Rest Stops and Breaks

Your dog needs the opportunity to relieve herself at least once every four hours. She also needs to exercise to make up for long periods of inactivity in the car. If you’re unable to locate dog parks on your route, you can stop at a highway rest stop. Just make sure that you follow good etiquette by keeping your dog on a leash and cleaning up after her. When you can’t let her go off-leash, look for a groomed trail to walk her on before resuming your road trip.

Pet-Friendly Accommodations

If you’re staying in a hotel or another public location, make sure it accepts dogs first. You can check the website Dog Friendly just to make sure before leaving on vacation. Once you have checked in, plan to keep your dog with you or board him if you’re attending a people-only event. A dog left alone in a strange hotel room is likely to bark and cause a disturbance to other guests. You could be asked to leave if enough people complain. Fortunately, you can avoid this by following a few common-sense guidelines and remaining courteous of others at all times.


Photo Credit:  humonia | iStock Photo


A Hot Car is No Place for a Dog

Written by Buffalo Trace Veterinary Services on . Posted in Blog

Dogs love spending time with their owners in the summer, even when it’s just running errands. However, this is one time when it’s best to leave your dog at home. Whether you’re just dropping off paperwork or running into a store, you have no way of knowing if you will be delayed in getting back to your car. By the time you do get back, your dog could be in full heatstroke mode or even deceased. This is true even when you leave the windows partially rolled down.

On a typical 80-degree summer day, the temperature inside your car can reach as high as 120 degrees in 10 minutes. If it’s 90 degrees outside, the interior of your vehicle can get to 160 degrees in the same amount of time. Considering that your dog’s health and life are at stake, leaving her behind in the car while you run errands just isn’t a risk worth taking.

Why Summer’s Heat and Dogs Can Be a Deadly Combination

When you feel too warm, your body starts sweating to help keep you cool and prevent heat exhaustion. This is not true with dogs. Unlike people, they don’t possess the ability to sweat. Panting and releasing heat through the pads of their paws are the only ways dogs have to reduce their body temperature. This system is not nearly as efficient as our own, which explains why so many cases of canine heatstroke end up being fatal.

Signs of Heatstroke in Dogs

If you do make the mistake of leaving your dog in a hot car, it’s important to watch for possible signs of heatstroke. These include:

● Extremely heavy panting

● Thick saliva

● Vomiting

● Diarrhea

● Appearing uncoordinated

● Excessive thirst

● Refusing to eat

● Dark tongue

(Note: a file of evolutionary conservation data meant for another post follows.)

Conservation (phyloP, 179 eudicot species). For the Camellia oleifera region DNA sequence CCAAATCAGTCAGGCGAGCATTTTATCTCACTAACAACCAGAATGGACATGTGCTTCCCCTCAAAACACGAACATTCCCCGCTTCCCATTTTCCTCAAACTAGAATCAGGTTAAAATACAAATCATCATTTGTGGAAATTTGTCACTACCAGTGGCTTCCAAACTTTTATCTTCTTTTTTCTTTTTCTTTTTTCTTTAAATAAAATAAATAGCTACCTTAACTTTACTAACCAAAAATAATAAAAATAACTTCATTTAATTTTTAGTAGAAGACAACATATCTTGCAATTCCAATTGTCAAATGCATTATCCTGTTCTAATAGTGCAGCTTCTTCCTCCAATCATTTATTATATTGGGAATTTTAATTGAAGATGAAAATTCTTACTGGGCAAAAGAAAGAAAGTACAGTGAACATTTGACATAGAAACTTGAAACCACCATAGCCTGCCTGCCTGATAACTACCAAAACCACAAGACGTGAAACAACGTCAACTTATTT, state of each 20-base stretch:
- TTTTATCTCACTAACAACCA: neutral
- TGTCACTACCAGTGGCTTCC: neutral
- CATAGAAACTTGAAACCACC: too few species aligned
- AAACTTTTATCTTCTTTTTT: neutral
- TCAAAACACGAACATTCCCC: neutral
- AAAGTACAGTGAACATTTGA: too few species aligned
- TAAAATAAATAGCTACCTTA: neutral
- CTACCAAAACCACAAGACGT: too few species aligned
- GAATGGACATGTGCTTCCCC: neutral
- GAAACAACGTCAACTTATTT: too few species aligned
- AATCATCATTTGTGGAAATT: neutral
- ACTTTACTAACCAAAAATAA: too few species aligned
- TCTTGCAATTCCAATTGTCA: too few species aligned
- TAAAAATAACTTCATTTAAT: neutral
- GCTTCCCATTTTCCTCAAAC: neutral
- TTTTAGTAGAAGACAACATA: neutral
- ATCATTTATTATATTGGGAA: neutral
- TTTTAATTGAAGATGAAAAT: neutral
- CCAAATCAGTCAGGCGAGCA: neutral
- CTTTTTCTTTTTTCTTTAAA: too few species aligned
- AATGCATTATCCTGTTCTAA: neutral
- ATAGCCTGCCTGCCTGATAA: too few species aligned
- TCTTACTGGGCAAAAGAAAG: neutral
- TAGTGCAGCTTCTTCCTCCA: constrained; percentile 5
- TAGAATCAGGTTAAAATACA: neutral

It’s important to get your dog in for emergency treatment at Buffalo Trace Veterinary Hospital right away if he has even one of these symptoms. If you’re already home and start noticing problems, cool your dog down with wet rags and offer him water on your way to see us. Should you notice another dog in a hot car while you’re out, don’t hesitate to call the police. They have the tools available to break the window and rescue the dog if necessary.


Image credit:  Iryna Kazlova | iStock


July 4 Announcement

Written by Buffalo Trace Veterinary Services on . Posted in Blog

Notice:  We will be closed on July 4th.

However, it is very important to note that many pets experience anxiety with the festivities surrounding the 4th of July.  Many pets become lost, due to fleeing at the sound of the loud booms and crowds of people.  Not to mention, taking your pet to firework events may cause anxiety do to unfamiliar surroundings.

If your pet is one who displays repeated barking, cowering, trembling,  or destructive behaviors during thunderstorms or fireworks, you will want to take precautionary steps prior to the July 4 festivities.  This may include leaving your pet in a safe, comfortable area away from the noise and commotion.  However, even if your pet is left home, he/she may still be able to hear the loud sounds.  Please contact us prior to July 4th, and we can provide tips and perhaps even medication to help alleviate the anxiety your pet is experiencing.  

We wish you and your pets a safe and happy holiday!


Image compilation credit:  iStock Photo



Buffalo Trace Veterinary Services in Versailles, KY is an outpatient companion animal clinic that emphasizes compassionate and affordable veterinary care for your Pre-Furred family members. It is our commitment to provide quality veterinary care throughout the life of your pet. Our services and facilities are designed to assist in routine preventive care for young, heal